Word Processors : Quirky, Irvine-Bound Bobs Still Defining ‘New Wave A Cappella’


Low-voiced female wanted for new wave a cappella group.

The free ad ran in a Berkeley throwaway in 1982 and caught the eye of Janie Scott, a dishwasher at a local restaurant who, frankly, hadn’t done much singing, certainly not professionally. And besides that, she wasn’t even sure what “new wave a cappella” would sound like.

“I guess I figured it wasn’t barbershop,” Scott says now.

She gave it a shot anyway. At her audition, she followed a “gorgeous” woman with a “great voice,” then bluffed her way through an arrangement of an Elvis Costello tune (she told them she could sight-read music; she can’t).

She got the gig.

And so, Janie Scott became Janie Bob Scott, one of four Bobs, who make an improbable living doing a cappella cover versions of everything from Jimi Hendrix’s “The Wind Cries Mary” to the Trammps’ “Disco Inferno” alongside a burgeoning catalog of slightly twisted original ditties with such titles as “Sign My Snarling Doggie,” “Spontaneous Human Combustion” and “Meat on the Moon.”


The Bobs, who play the Irvine Barclay Theatre on Friday, don’t just sing the words to these tunes. Using nothing but their vocal cords, they do bass lines and percussion fills along with instrumental solos that can be uncannily . . . well, instrumental. Just check out the guitar solo on their version of Cream’s “White Room.”

It’s a quirky niche, and while Scott and the other Bobs aren’t necessarily getting rich, they are staying busy: touring the world, recording (for Rounder Records), contributing to dance projects and working in other media (they’re doing a soundtrack for an upcoming film directed by Jason Alexander of “Seinfeld”). In Seattle, where Scott was reached by phone, they were at work lending their voices to an interactive CD-ROM project.

All of which feels a whole lot more like a career than anything these folks were willing to imagine when they launched in 1981. That’s when Richard Greene, Matthew Stull and Gunnar Madsen got together in Berkeley and began doing gigs in local restaurants, pizza parlors, clubs and festivals.

By the time Scott joined the next year, Greene, Stull and Madsen each had taken Bob as a middle name and had landed a weekly gig at a jazz club where they were able to hone their sound while building a steady base of fans.

“It was really, really good for us that we could do that one night a week,” Scott recalls. “We really learned to sing together.”

Things began to build, and Kaleidoscope Records, a small independent label, proposed doing an album. Still, no one was ready to give up his or her day job.

“I don’t think anyone really envisioned anything,” Scott says. “In the beginning it was like, this is fun, people like it, let’s just do it and have a good time.”

By 1984, however, the Bobs had begun touring nationally, had released their first album and even had done a one-hour PBS special. By 1987, they were traveling the world. Scott’s dishwashing days were finally over. “Air percussionist” and tenor Joe Finetti joined the group in 1989 and Madsen left in 1991, cementing the current lineup.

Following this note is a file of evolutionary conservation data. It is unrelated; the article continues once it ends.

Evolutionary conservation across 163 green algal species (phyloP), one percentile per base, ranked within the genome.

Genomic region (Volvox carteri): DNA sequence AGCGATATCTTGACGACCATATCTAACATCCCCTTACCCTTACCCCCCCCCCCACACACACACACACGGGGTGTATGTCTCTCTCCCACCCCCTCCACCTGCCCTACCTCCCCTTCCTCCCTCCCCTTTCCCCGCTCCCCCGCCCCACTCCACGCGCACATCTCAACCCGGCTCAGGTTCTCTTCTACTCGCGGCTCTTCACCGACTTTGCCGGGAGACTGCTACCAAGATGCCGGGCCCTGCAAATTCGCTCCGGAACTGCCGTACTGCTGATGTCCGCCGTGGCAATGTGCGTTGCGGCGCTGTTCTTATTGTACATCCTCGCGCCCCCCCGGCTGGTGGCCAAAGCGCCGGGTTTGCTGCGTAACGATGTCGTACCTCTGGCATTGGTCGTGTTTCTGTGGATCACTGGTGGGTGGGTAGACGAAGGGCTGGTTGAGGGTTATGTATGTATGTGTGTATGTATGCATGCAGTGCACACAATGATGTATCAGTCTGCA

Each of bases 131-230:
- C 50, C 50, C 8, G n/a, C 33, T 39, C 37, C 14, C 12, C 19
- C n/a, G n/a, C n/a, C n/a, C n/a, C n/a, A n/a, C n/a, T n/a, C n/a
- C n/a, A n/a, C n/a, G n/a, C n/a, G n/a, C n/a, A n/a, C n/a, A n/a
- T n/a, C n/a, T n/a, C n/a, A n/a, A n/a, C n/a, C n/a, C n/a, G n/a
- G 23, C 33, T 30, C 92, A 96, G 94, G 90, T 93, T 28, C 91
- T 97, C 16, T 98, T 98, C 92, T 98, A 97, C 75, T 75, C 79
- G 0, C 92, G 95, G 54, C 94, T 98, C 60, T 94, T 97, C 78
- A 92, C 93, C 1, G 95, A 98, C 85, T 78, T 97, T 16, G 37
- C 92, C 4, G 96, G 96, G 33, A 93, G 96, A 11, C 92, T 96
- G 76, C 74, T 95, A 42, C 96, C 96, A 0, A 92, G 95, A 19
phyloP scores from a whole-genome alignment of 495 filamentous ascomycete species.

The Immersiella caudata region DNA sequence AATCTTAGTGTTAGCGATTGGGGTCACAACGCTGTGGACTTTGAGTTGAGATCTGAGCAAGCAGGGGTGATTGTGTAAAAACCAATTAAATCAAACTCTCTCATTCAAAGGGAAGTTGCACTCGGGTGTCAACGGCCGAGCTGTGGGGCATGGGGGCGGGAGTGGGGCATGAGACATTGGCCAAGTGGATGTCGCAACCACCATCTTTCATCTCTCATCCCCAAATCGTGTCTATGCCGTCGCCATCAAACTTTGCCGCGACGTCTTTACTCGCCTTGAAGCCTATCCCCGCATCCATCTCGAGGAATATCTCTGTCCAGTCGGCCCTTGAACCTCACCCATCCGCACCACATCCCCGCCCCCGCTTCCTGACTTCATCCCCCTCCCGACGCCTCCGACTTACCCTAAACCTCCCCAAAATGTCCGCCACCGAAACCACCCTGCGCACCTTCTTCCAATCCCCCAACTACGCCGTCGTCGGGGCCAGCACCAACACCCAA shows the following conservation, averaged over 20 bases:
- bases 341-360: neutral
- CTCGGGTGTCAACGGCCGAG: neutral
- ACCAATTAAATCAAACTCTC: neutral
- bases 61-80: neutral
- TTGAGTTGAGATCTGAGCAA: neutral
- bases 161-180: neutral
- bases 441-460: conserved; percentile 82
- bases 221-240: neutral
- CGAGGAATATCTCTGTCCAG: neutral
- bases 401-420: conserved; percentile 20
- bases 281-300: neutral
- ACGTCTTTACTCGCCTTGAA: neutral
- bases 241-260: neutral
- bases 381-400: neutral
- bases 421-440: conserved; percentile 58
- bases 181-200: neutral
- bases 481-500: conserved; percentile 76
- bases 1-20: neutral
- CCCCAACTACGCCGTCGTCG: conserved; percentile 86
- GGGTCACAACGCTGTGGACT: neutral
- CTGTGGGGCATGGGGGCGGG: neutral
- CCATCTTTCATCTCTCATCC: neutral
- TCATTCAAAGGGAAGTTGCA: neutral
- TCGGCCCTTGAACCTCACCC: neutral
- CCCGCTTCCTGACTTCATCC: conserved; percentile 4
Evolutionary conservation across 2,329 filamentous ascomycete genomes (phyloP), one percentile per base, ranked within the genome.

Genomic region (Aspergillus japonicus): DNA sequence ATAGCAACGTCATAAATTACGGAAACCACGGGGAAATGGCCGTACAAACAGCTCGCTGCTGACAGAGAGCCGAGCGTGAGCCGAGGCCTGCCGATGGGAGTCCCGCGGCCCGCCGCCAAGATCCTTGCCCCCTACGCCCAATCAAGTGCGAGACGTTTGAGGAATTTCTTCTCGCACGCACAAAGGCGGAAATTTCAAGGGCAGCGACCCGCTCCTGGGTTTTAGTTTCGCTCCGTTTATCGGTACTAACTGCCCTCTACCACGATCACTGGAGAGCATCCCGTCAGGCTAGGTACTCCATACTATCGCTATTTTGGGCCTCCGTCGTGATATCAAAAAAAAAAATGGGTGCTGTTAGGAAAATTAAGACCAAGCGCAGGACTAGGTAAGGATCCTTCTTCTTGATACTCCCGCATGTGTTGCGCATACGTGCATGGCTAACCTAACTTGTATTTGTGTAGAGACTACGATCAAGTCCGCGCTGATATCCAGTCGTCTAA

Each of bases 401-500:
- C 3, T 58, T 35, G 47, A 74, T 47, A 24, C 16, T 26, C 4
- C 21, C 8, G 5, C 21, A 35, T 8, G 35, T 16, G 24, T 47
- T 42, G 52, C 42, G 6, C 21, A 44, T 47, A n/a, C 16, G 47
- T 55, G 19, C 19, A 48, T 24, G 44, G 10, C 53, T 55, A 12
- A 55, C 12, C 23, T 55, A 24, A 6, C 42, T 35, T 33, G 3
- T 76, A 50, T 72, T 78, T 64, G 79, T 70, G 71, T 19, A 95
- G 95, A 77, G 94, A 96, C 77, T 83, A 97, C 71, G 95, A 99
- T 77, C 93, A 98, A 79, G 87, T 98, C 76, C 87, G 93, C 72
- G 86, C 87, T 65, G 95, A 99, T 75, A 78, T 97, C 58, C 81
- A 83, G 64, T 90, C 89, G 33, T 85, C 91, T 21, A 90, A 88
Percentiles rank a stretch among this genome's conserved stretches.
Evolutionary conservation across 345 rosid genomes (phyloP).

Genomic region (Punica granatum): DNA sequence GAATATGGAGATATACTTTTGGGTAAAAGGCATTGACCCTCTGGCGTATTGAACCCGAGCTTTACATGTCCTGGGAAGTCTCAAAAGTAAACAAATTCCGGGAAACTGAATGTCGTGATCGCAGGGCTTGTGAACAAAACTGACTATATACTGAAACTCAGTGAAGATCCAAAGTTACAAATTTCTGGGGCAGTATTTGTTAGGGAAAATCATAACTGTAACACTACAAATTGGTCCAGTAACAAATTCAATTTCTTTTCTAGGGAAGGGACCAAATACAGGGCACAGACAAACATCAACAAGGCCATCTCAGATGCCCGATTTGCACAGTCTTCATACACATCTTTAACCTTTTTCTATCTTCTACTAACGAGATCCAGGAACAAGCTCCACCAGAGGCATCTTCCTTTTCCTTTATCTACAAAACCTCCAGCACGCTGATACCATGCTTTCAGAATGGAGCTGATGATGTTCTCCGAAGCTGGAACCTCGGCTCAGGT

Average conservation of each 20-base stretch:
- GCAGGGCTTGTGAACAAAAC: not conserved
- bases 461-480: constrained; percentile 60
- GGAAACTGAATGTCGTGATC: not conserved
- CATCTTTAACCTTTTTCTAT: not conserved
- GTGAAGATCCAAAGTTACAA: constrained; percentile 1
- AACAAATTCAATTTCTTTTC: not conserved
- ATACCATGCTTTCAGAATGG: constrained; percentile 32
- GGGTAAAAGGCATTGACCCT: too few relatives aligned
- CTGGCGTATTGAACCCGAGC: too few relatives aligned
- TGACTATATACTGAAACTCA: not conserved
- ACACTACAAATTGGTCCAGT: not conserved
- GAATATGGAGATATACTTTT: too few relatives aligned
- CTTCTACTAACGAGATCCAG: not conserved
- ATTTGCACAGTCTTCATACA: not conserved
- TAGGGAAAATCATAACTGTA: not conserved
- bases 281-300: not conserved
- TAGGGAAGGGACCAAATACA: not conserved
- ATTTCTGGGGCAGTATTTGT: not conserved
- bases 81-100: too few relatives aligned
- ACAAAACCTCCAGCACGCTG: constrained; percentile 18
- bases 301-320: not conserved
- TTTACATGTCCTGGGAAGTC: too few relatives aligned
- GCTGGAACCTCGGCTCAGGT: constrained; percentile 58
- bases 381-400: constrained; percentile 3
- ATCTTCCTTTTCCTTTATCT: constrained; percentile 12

Scott says that all the time together has built a cohesive and friendly working atmosphere. “It’s like a family,” she began, then added, “It’s not like my family. I’ve never had this many men in my family.”

Describing the group’s sound is not an easy task for the Bobs, even after all these years. Some of their albums have offered this little bit (very little bit) of assistance to perplexed record store clerks: “Alternative a cappella.” It’s probably not the most crowded rack in the store.

The Bobs’ reluctance to define their own sound hasn’t stopped journalists from trying their hands at it, though. The Seattle Times put it this way: “The Bobs sing like [Gary] Larson draws.” The comparison, to the retired Far Side cartoonist, works for Scott. Like Larson, she says, “We take those normal things and put a twist on them.”

Beyond the Bobs’ sound and subject matter is their freewheeling concert persona, which includes plenty of unscripted banter and a willingness to play it loose. A few fans wish the group would talk less (a request that led to the title of the 1993 album “Shut Up and Sing!”), but most Bobs fans seem to like the intimacy and unpredictability of the live shows, Scott said.

“The stage show is much better than the records. We like to have a good time on stage. There’s no reason to do it otherwise.”

The group wasn’t always so lively, however. “When we started, we would stand four across, hands in our pockets and just sing.” Now, she noted, “we’re all willing, to larger and smaller extents, to make total fools of ourselves.”

* The Bobs sing Friday at the Irvine Barclay Theatre, 4242 Campus Drive, UC Irvine. 8 p.m. $18-$22. (714) 854-4646.